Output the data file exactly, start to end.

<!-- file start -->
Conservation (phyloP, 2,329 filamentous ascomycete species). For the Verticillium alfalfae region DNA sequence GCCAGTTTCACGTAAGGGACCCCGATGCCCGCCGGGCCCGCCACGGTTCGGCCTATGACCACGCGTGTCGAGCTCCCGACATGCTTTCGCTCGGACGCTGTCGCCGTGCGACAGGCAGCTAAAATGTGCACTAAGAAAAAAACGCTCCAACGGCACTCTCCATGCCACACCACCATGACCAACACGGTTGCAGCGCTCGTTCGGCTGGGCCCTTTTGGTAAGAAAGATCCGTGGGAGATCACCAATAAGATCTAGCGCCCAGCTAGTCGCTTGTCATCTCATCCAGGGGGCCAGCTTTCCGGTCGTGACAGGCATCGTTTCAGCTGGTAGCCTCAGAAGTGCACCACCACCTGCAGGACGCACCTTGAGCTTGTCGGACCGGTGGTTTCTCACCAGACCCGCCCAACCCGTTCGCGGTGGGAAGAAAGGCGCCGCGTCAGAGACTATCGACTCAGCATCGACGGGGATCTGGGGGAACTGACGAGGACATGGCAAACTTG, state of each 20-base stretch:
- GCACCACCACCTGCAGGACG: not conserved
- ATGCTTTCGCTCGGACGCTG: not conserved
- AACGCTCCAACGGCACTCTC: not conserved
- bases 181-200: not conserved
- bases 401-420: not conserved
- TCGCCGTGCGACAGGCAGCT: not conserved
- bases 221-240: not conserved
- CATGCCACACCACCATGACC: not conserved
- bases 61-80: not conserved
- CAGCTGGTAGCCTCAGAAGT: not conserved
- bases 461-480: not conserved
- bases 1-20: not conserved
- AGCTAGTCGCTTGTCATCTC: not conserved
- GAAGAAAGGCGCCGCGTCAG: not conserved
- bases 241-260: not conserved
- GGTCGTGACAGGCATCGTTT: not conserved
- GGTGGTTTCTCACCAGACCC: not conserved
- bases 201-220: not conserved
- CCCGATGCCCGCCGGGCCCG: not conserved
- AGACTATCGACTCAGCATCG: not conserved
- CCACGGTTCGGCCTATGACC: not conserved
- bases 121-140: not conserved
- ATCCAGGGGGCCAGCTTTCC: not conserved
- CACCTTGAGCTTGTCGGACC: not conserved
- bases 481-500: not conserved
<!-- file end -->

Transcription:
Conservation (phyloP, 2,329 filamentous ascomycete species). For the Verticillium alfalfae region DNA sequence GCCAGTTTCACGTAAGGGACCCCGATGCCCGCCGGGCCCGCCACGGTTCGGCCTATGACCACGCGTGTCGAGCTCCCGACATGCTTTCGCTCGGACGCTGTCGCCGTGCGACAGGCAGCTAAAATGTGCACTAAGAAAAAAACGCTCCAACGGCACTCTCCATGCCACACCACCATGACCAACACGGTTGCAGCGCTCGTTCGGCTGGGCCCTTTTGGTAAGAAAGATCCGTGGGAGATCACCAATAAGATCTAGCGCCCAGCTAGTCGCTTGTCATCTCATCCAGGGGGCCAGCTTTCCGGTCGTGACAGGCATCGTTTCAGCTGGTAGCCTCAGAAGTGCACCACCACCTGCAGGACGCACCTTGAGCTTGTCGGACCGGTGGTTTCTCACCAGACCCGCCCAACCCGTTCGCGGTGGGAAGAAAGGCGCCGCGTCAGAGACTATCGACTCAGCATCGACGGGGATCTGGGGGAACTGACGAGGACATGGCAAACTTG, state of each 20-base stretch:
- GCACCACCACCTGCAGGACG: not conserved
- ATGCTTTCGCTCGGACGCTG: not conserved
- AACGCTCCAACGGCACTCTC: not conserved
- bases 181-200: not conserved
- bases 401-420: not conserved
- TCGCCGTGCGACAGGCAGCT: not conserved
- bases 221-240: not conserved
- CATGCCACACCACCATGACC: not conserved
- bases 61-80: not conserved
- CAGCTGGTAGCCTCAGAAGT: not conserved
- bases 461-480: not conserved
- bases 1-20: not conserved
- AGCTAGTCGCTTGTCATCTC: not conserved
- GAAGAAAGGCGCCGCGTCAG: not conserved
- bases 241-260: not conserved
- GGTCGTGACAGGCATCGTTT: not conserved
- GGTGGTTTCTCACCAGACCC: not conserved
- bases 201-220: not conserved
- CCCGATGCCCGCCGGGCCCG: not conserved
- AGACTATCGACTCAGCATCG: not conserved
- CCACGGTTCGGCCTATGACC: not conserved
- bases 121-140: not conserved
- ATCCAGGGGGCCAGCTTTCC: not conserved
- CACCTTGAGCTTGTCGGACC: not conserved
- bases 481-500: not conserved